Minnesota's Constitution already requires a 60 percent vote of lawmakers -- a "supermajority" -- to borrow money. Some legislators say it should be equally as hard for the Legislature to raise taxes. Others worry that could damage Minnesota's long-term fiscal health. Voters this fall may get the chance to decide the question.
What's been proposed?
Some House Republicans want to make it harder for the Legislature to approve tax increases. Instead of the current simple majority voting yes, they want it written into the Minnesota Constitution that three-fifths of lawmakers must vote yes to approve new taxes.
While House Speaker Kurt Zellers supports the move, it hasn't come up for a legislative vote yet.
If voters approved the constitutional change, would every kind of tax require a three-fifths majority?
Not necessarily. It would definitely apply to individual income, general sales, and motor vehicle sales taxes and probably the corporate franchise tax since the tax is imposed on the net income of corporations, according to the non-partisan House research department.
For other levies, it depends. "Whether the bill's requirement applies to excise taxes (such as the tax on motor fuels, cigarettes, and alcoholic beverages) or other special taxes will depend upon whether these taxes are considered taxes on 'sales' or 'income'," House research writes.
Who supports it and why?
Republican Speaker of the House Kurt Zellers is the amendment's highest profile advocate.
"It's important to me," Zellers, told the Star Tribune in January. "For me it is real simple: If you need 81 votes (60 percent of House members) to borrow money, why shouldn't you need 81 votes to raise money, to raise taxes?"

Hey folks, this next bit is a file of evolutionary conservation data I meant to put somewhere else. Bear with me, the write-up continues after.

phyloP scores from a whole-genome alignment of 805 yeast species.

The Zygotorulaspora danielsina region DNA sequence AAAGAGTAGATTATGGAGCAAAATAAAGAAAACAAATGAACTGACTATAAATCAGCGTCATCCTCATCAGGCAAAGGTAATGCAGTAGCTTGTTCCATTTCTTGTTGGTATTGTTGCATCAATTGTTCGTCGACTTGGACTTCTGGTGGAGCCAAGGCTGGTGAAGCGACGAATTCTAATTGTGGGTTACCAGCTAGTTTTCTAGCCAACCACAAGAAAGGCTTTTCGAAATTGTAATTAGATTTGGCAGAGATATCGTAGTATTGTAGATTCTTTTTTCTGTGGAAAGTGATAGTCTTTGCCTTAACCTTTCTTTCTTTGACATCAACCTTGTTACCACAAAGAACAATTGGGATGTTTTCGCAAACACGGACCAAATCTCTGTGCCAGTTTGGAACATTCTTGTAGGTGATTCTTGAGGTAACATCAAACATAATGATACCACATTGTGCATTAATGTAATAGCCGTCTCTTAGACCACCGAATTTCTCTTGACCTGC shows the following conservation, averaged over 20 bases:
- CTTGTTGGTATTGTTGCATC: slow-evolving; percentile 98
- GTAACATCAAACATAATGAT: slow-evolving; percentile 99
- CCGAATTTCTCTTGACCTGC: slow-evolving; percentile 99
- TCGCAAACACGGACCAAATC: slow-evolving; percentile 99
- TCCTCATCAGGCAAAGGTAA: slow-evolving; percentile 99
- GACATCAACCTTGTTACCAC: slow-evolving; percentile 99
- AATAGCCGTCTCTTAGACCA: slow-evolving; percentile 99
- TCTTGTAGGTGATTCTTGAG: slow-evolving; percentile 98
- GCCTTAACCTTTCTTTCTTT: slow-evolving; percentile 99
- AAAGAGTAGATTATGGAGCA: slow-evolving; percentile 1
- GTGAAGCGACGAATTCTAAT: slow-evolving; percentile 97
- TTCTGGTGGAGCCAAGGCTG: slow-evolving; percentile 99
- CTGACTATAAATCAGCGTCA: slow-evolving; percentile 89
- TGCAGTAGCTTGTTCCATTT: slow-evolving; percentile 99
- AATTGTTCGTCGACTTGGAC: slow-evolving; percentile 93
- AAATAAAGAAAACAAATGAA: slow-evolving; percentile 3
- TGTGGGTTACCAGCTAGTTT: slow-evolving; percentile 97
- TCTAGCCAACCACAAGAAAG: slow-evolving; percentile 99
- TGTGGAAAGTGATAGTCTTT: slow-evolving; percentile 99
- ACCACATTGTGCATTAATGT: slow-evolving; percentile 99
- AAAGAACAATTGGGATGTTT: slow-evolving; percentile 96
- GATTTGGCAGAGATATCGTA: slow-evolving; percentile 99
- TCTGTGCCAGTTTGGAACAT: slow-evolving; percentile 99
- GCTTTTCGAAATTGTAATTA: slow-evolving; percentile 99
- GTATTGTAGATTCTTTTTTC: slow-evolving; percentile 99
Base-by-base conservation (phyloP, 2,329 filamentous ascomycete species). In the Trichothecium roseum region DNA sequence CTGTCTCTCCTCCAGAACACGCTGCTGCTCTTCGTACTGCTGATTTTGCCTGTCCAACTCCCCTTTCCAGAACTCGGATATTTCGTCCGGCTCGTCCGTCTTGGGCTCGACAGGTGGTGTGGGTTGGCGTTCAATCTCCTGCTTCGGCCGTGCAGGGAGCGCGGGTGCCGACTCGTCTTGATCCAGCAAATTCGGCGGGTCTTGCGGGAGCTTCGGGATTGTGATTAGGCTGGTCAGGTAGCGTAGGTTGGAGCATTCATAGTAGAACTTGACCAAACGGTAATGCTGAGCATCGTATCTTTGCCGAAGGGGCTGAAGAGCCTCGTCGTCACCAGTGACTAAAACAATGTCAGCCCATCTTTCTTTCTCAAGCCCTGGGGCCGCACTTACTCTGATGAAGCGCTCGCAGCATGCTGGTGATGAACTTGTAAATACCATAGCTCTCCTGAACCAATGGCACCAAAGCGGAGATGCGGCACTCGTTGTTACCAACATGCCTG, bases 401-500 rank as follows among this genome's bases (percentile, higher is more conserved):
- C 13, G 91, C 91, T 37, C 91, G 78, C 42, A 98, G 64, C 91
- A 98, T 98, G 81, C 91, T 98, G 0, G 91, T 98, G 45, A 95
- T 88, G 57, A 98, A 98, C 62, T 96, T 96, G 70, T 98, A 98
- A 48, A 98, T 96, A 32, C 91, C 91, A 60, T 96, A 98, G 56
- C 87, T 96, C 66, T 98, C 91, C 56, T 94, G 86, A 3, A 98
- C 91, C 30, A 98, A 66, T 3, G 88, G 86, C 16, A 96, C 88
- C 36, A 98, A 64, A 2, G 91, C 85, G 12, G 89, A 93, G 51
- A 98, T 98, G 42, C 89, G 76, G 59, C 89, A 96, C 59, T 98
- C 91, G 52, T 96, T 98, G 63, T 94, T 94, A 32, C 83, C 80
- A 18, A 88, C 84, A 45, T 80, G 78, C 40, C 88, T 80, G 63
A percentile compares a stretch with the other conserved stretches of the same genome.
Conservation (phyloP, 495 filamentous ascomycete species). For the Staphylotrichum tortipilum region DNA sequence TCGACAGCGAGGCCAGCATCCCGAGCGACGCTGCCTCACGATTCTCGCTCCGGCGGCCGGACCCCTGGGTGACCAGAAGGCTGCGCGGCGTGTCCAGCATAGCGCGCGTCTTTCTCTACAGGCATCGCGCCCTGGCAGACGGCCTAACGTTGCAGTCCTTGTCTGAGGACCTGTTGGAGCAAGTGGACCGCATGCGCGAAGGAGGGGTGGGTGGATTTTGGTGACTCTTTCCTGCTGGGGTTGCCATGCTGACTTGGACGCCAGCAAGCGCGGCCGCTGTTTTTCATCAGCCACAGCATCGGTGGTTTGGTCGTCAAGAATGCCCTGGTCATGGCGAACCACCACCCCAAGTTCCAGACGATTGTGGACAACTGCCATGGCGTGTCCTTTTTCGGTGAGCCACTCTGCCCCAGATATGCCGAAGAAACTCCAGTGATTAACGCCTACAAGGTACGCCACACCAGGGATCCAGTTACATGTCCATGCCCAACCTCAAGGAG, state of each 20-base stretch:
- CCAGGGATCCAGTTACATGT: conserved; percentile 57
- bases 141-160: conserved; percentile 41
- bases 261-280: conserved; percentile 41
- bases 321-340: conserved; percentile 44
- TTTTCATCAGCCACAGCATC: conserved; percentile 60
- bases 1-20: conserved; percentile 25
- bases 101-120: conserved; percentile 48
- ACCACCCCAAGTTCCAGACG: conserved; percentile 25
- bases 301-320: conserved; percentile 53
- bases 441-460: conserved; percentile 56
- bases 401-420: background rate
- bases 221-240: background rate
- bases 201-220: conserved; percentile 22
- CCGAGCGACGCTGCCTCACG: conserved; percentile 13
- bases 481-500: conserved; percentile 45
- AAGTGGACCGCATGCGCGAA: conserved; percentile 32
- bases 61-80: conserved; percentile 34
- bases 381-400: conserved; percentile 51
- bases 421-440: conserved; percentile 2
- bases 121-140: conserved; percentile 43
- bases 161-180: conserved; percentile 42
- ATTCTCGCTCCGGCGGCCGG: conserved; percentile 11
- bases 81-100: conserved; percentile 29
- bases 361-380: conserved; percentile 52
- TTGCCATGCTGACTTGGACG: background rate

Zellers and more than two dozen other House members have come out in support of the bill.
Who's opposed and why?
Some public policy groups see a supermajority requirement for tax increases as a fiscal straitjacket, damaging the state's finances and leading to the use of even more financial gimmicks to balance the budget.
States with similar supermajority tax laws have seen their bond ratings fall in recent years, according to the nonprofit Minnesota Budget Project. A supermajority requirement would "increase concerns among credit rating agencies about the state's financial flexibility and creditworthiness, potentially leading to higher costs for Minnesota to maintain our infrastructure," the group wrote.
We got a taste of that during the state government shutdown last summer when Fitch, one of the nation's major bond rating agencies, downgraded Minnesota's debt quality because of the political turmoil around the state's finances.
What's the supermajority situation in other states?
Seventeen states have language written into their constitutions or statutes requiring a supermajority to pay tax hikes. That includes Wisconsin, which last year passed a law requiring two-thirds of voting members to approve a tax increase.
It's not an issue catching fire, however. Historical data from the National Conference of State Legislatures show most of the state measures were passed nearly 20 years ago. Only Kentucky and Wisconsin have passed measures since 2000. (New Hampshire is considering a similar bill.)
What are the odds we'll see this issue in Minnesota on the November ballot?
While Zellers continues to push it, the House Taxes Committee chair isn't banging the drum for it, nor is Republican Senate Leader Dave Senjem of Rochester (although he's sponsor of a supermajority bill in the Senate).
Given the coming legislative struggles over a bonding bill and, possibly, a Vikings stadium, and the desire among many lawmakers for a short session, this measure doesn't seem likely to make it through the Legislature and into the ballot box by November.